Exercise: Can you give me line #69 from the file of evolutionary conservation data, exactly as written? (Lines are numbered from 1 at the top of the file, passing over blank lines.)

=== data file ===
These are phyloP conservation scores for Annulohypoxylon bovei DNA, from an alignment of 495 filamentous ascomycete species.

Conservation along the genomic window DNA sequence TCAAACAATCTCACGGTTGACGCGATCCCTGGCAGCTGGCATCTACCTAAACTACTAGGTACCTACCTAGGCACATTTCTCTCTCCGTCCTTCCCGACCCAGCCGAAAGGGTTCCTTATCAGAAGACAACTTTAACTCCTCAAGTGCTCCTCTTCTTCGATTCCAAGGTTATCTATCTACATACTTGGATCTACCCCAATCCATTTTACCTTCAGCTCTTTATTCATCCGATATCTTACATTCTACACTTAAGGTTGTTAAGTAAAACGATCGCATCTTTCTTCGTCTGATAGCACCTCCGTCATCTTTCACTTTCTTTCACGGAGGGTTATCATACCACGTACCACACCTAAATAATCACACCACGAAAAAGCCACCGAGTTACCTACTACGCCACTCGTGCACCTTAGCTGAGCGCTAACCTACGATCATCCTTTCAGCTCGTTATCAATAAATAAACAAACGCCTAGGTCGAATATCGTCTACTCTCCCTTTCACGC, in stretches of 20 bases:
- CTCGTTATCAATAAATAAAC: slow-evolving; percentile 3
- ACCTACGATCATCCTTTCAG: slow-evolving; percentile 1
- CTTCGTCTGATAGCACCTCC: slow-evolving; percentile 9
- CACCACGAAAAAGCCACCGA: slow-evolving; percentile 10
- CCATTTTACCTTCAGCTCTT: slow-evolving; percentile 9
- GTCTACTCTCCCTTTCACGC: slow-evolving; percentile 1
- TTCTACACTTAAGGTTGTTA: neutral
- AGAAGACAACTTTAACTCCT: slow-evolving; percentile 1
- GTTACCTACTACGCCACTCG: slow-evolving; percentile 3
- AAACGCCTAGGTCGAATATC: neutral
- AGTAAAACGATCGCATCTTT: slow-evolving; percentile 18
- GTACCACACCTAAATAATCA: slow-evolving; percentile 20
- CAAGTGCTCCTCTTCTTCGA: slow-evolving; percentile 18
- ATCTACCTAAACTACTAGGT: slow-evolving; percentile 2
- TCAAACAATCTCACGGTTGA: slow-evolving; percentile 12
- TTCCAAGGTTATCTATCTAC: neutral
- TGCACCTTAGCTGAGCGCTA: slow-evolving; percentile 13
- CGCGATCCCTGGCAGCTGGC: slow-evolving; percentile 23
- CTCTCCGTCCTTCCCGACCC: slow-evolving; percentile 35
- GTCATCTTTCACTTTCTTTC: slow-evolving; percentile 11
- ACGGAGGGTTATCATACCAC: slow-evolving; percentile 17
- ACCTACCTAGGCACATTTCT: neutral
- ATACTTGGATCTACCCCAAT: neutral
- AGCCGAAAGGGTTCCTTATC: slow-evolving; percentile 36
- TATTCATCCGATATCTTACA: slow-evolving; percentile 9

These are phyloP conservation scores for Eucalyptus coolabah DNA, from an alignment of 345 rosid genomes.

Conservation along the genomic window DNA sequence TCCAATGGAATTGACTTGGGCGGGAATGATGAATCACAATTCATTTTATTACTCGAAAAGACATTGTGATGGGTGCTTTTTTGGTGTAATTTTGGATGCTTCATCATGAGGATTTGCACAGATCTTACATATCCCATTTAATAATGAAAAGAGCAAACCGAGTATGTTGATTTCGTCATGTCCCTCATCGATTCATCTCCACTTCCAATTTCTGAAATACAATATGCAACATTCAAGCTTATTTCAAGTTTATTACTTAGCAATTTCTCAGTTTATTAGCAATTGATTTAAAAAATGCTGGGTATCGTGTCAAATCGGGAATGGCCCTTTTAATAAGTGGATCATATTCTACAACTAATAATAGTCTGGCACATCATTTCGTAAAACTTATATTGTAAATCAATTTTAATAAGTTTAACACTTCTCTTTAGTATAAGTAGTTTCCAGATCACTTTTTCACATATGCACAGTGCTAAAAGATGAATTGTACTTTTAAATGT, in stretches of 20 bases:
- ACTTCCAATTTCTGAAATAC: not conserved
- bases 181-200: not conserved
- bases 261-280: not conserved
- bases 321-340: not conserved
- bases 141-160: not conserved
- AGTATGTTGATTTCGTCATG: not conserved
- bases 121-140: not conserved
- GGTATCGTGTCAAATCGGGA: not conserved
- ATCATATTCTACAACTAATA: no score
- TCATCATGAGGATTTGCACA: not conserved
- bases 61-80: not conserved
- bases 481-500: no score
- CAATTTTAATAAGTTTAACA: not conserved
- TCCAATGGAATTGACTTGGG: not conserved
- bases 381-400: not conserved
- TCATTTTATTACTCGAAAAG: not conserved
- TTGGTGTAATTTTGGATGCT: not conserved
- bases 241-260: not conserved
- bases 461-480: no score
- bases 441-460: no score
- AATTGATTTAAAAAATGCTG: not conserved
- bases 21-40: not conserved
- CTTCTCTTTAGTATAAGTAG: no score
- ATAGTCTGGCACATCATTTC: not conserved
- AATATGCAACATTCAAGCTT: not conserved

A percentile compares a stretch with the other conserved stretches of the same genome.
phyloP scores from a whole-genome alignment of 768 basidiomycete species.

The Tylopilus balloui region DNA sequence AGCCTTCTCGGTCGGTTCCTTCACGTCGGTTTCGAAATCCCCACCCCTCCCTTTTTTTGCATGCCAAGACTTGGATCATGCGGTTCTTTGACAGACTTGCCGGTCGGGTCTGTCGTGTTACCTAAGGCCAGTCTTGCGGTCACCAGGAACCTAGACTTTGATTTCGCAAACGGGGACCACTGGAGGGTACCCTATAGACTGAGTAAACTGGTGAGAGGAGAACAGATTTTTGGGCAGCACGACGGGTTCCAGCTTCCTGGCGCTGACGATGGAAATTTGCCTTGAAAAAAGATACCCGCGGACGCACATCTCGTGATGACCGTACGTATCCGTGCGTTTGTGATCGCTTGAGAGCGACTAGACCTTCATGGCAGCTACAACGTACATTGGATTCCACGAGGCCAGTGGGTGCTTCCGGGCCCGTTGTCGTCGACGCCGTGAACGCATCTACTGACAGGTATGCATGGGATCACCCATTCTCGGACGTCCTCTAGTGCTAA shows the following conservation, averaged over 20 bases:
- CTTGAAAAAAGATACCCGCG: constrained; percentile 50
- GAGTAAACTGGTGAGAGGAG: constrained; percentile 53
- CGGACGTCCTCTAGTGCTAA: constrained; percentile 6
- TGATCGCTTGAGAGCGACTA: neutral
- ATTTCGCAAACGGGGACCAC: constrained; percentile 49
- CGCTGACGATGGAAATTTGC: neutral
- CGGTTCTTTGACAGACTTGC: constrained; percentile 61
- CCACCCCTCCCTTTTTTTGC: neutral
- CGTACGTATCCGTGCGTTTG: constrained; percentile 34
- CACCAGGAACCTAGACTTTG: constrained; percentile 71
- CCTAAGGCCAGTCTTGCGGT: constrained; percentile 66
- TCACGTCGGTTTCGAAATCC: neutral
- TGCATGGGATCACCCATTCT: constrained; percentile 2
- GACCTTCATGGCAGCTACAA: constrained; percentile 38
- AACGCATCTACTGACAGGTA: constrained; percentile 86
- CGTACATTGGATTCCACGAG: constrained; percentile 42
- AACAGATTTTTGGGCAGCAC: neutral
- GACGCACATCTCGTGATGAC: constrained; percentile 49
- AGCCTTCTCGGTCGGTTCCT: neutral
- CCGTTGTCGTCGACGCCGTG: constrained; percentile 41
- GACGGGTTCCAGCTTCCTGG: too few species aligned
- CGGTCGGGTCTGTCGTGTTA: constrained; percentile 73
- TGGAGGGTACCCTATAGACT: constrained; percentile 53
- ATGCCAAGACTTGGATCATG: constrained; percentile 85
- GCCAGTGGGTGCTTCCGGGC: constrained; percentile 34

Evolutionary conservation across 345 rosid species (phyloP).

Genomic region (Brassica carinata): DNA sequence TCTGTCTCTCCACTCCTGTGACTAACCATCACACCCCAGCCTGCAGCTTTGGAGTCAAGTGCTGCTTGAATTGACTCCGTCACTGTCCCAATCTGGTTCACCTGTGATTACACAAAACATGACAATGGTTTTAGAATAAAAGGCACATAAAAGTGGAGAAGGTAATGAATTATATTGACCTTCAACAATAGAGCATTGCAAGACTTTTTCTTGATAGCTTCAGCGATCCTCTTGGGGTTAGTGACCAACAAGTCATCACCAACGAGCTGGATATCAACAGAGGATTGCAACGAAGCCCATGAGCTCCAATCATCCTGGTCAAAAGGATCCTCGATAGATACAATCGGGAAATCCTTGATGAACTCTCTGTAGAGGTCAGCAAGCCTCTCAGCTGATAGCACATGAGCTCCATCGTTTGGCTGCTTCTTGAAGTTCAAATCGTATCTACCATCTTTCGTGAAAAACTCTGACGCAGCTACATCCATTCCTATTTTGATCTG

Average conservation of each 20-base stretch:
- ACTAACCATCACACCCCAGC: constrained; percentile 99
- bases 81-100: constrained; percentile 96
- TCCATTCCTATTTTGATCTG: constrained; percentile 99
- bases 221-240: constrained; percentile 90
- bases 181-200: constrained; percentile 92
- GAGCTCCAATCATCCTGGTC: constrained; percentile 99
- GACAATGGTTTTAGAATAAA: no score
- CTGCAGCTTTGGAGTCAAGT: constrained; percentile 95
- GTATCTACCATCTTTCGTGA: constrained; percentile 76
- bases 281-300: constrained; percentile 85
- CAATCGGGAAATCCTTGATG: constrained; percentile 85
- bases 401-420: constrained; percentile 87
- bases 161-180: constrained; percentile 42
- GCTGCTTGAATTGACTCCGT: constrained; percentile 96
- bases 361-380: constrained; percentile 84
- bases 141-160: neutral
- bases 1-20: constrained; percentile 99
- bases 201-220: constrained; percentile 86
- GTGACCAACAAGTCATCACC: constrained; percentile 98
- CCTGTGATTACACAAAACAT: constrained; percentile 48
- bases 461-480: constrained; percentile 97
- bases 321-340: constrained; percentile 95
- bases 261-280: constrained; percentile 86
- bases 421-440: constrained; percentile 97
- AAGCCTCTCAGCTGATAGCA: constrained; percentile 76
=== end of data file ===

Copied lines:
- TCACGTCGGTTTCGAAATCC: neutral